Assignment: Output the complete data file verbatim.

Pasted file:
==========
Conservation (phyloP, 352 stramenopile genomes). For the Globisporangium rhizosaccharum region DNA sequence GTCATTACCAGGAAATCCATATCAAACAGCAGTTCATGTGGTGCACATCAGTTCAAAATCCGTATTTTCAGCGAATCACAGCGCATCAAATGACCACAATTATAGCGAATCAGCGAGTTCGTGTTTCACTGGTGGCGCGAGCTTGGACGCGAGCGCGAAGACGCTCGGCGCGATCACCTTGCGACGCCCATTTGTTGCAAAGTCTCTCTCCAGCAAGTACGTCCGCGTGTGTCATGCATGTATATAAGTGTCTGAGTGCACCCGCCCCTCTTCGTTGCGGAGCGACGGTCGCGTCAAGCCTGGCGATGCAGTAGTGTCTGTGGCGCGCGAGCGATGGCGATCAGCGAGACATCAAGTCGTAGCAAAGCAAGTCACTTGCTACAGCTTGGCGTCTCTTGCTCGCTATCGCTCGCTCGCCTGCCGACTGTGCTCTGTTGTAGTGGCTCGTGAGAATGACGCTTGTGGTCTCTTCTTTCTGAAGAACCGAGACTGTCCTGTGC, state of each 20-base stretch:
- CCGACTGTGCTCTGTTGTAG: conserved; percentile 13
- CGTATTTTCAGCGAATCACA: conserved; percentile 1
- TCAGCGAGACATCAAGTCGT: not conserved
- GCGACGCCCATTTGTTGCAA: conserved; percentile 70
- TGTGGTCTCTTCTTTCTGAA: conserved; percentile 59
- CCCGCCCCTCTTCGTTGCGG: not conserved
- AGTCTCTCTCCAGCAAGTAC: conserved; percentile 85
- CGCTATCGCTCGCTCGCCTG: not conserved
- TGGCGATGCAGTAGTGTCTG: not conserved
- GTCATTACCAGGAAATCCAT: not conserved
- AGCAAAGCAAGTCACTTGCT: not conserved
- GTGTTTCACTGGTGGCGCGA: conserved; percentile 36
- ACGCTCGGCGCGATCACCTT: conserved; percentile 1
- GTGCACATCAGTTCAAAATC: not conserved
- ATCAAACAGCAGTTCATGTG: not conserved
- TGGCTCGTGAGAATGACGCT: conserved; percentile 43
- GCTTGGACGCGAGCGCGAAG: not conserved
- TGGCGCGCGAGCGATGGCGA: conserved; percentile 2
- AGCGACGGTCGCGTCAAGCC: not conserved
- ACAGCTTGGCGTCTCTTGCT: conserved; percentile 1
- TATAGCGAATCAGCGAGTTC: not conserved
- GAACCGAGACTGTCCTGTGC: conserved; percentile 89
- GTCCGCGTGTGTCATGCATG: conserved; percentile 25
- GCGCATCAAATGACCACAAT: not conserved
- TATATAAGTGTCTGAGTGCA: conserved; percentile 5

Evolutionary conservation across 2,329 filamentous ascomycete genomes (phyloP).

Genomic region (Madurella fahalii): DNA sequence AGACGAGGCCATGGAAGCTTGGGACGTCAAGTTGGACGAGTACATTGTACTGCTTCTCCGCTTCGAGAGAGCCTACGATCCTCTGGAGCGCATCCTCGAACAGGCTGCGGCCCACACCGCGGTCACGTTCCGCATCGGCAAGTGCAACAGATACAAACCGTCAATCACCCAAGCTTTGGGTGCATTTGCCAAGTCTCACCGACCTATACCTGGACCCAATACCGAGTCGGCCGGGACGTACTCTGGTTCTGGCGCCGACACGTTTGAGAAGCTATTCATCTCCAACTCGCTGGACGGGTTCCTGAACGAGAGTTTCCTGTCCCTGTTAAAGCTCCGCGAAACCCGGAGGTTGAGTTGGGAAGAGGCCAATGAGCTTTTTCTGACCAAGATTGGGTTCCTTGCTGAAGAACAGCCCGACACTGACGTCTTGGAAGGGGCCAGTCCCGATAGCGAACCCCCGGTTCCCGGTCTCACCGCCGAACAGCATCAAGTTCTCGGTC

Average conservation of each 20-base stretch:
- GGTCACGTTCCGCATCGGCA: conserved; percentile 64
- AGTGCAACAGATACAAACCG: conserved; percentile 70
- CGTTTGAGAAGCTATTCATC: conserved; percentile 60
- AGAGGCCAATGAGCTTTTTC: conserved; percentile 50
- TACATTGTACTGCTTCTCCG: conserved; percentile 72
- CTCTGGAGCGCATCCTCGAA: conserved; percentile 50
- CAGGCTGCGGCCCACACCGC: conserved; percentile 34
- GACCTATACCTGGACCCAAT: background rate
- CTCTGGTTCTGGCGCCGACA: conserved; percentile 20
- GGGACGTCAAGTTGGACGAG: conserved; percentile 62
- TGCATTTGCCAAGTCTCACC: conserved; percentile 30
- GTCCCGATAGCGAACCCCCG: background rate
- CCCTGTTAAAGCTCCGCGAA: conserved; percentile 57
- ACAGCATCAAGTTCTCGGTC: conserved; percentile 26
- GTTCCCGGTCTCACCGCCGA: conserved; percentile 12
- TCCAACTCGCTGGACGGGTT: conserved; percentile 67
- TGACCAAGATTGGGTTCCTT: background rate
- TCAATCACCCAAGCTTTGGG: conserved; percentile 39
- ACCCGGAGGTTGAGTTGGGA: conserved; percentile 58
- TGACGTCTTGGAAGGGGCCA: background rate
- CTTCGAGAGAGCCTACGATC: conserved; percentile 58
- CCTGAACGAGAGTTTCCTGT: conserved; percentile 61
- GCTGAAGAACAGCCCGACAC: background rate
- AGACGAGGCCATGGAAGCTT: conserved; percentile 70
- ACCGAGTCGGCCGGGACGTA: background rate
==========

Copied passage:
Conservation (phyloP, 352 stramenopile genomes). For the Globisporangium rhizosaccharum region DNA sequence GTCATTACCAGGAAATCCATATCAAACAGCAGTTCATGTGGTGCACATCAGTTCAAAATCCGTATTTTCAGCGAATCACAGCGCATCAAATGACCACAATTATAGCGAATCAGCGAGTTCGTGTTTCACTGGTGGCGCGAGCTTGGACGCGAGCGCGAAGACGCTCGGCGCGATCACCTTGCGACGCCCATTTGTTGCAAAGTCTCTCTCCAGCAAGTACGTCCGCGTGTGTCATGCATGTATATAAGTGTCTGAGTGCACCCGCCCCTCTTCGTTGCGGAGCGACGGTCGCGTCAAGCCTGGCGATGCAGTAGTGTCTGTGGCGCGCGAGCGATGGCGATCAGCGAGACATCAAGTCGTAGCAAAGCAAGTCACTTGCTACAGCTTGGCGTCTCTTGCTCGCTATCGCTCGCTCGCCTGCCGACTGTGCTCTGTTGTAGTGGCTCGTGAGAATGACGCTTGTGGTCTCTTCTTTCTGAAGAACCGAGACTGTCCTGTGC, state of each 20-base stretch:
- CCGACTGTGCTCTGTTGTAG: conserved; percentile 13
- CGTATTTTCAGCGAATCACA: conserved; percentile 1
- TCAGCGAGACATCAAGTCGT: not conserved
- GCGACGCCCATTTGTTGCAA: conserved; percentile 70
- TGTGGTCTCTTCTTTCTGAA: conserved; percentile 59
- CCCGCCCCTCTTCGTTGCGG: not conserved
- AGTCTCTCTCCAGCAAGTAC: conserved; percentile 85
- CGCTATCGCTCGCTCGCCTG: not conserved
- TGGCGATGCAGTAGTGTCTG: not conserved
- GTCATTACCAGGAAATCCAT: not conserved
- AGCAAAGCAAGTCACTTGCT: not conserved
- GTGTTTCACTGGTGGCGCGA: conserved; percentile 36
- ACGCTCGGCGCGATCACCTT: conserved; percentile 1
- GTGCACATCAGTTCAAAATC: not conserved
- ATCAAACAGCAGTTCATGTG: not conserved
- TGGCTCGTGAGAATGACGCT: conserved; percentile 43
- GCTTGGACGCGAGCGCGAAG: not conserved
- TGGCGCGCGAGCGATGGCGA: conserved; percentile 2
- AGCGACGGTCGCGTCAAGCC: not conserved
- ACAGCTTGGCGTCTCTTGCT: conserved; percentile 1
- TATAGCGAATCAGCGAGTTC: not conserved
- GAACCGAGACTGTCCTGTGC: conserved; percentile 89
- GTCCGCGTGTGTCATGCATG: conserved; percentile 25
- GCGCATCAAATGACCACAAT: not conserved
- TATATAAGTGTCTGAGTGCA: conserved; percentile 5

Evolutionary conservation across 2,329 filamentous ascomycete genomes (phyloP).

Genomic region (Madurella fahalii): DNA sequence AGACGAGGCCATGGAAGCTTGGGACGTCAAGTTGGACGAGTACATTGTACTGCTTCTCCGCTTCGAGAGAGCCTACGATCCTCTGGAGCGCATCCTCGAACAGGCTGCGGCCCACACCGCGGTCACGTTCCGCATCGGCAAGTGCAACAGATACAAACCGTCAATCACCCAAGCTTTGGGTGCATTTGCCAAGTCTCACCGACCTATACCTGGACCCAATACCGAGTCGGCCGGGACGTACTCTGGTTCTGGCGCCGACACGTTTGAGAAGCTATTCATCTCCAACTCGCTGGACGGGTTCCTGAACGAGAGTTTCCTGTCCCTGTTAAAGCTCCGCGAAACCCGGAGGTTGAGTTGGGAAGAGGCCAATGAGCTTTTTCTGACCAAGATTGGGTTCCTTGCTGAAGAACAGCCCGACACTGACGTCTTGGAAGGGGCCAGTCCCGATAGCGAACCCCCGGTTCCCGGTCTCACCGCCGAACAGCATCAAGTTCTCGGTC

Average conservation of each 20-base stretch:
- GGTCACGTTCCGCATCGGCA: conserved; percentile 64
- AGTGCAACAGATACAAACCG: conserved; percentile 70
- CGTTTGAGAAGCTATTCATC: conserved; percentile 60
- AGAGGCCAATGAGCTTTTTC: conserved; percentile 50
- TACATTGTACTGCTTCTCCG: conserved; percentile 72
- CTCTGGAGCGCATCCTCGAA: conserved; percentile 50
- CAGGCTGCGGCCCACACCGC: conserved; percentile 34
- GACCTATACCTGGACCCAAT: background rate
- CTCTGGTTCTGGCGCCGACA: conserved; percentile 20
- GGGACGTCAAGTTGGACGAG: conserved; percentile 62
- TGCATTTGCCAAGTCTCACC: conserved; percentile 30
- GTCCCGATAGCGAACCCCCG: background rate
- CCCTGTTAAAGCTCCGCGAA: conserved; percentile 57
- ACAGCATCAAGTTCTCGGTC: conserved; percentile 26
- GTTCCCGGTCTCACCGCCGA: conserved; percentile 12
- TCCAACTCGCTGGACGGGTT: conserved; percentile 67
- TGACCAAGATTGGGTTCCTT: background rate
- TCAATCACCCAAGCTTTGGG: conserved; percentile 39
- ACCCGGAGGTTGAGTTGGGA: conserved; percentile 58
- TGACGTCTTGGAAGGGGCCA: background rate
- CTTCGAGAGAGCCTACGATC: conserved; percentile 58
- CCTGAACGAGAGTTTCCTGT: conserved; percentile 61
- GCTGAAGAACAGCCCGACAC: background rate
- AGACGAGGCCATGGAAGCTT: conserved; percentile 70
- ACCGAGTCGGCCGGGACGTA: background rate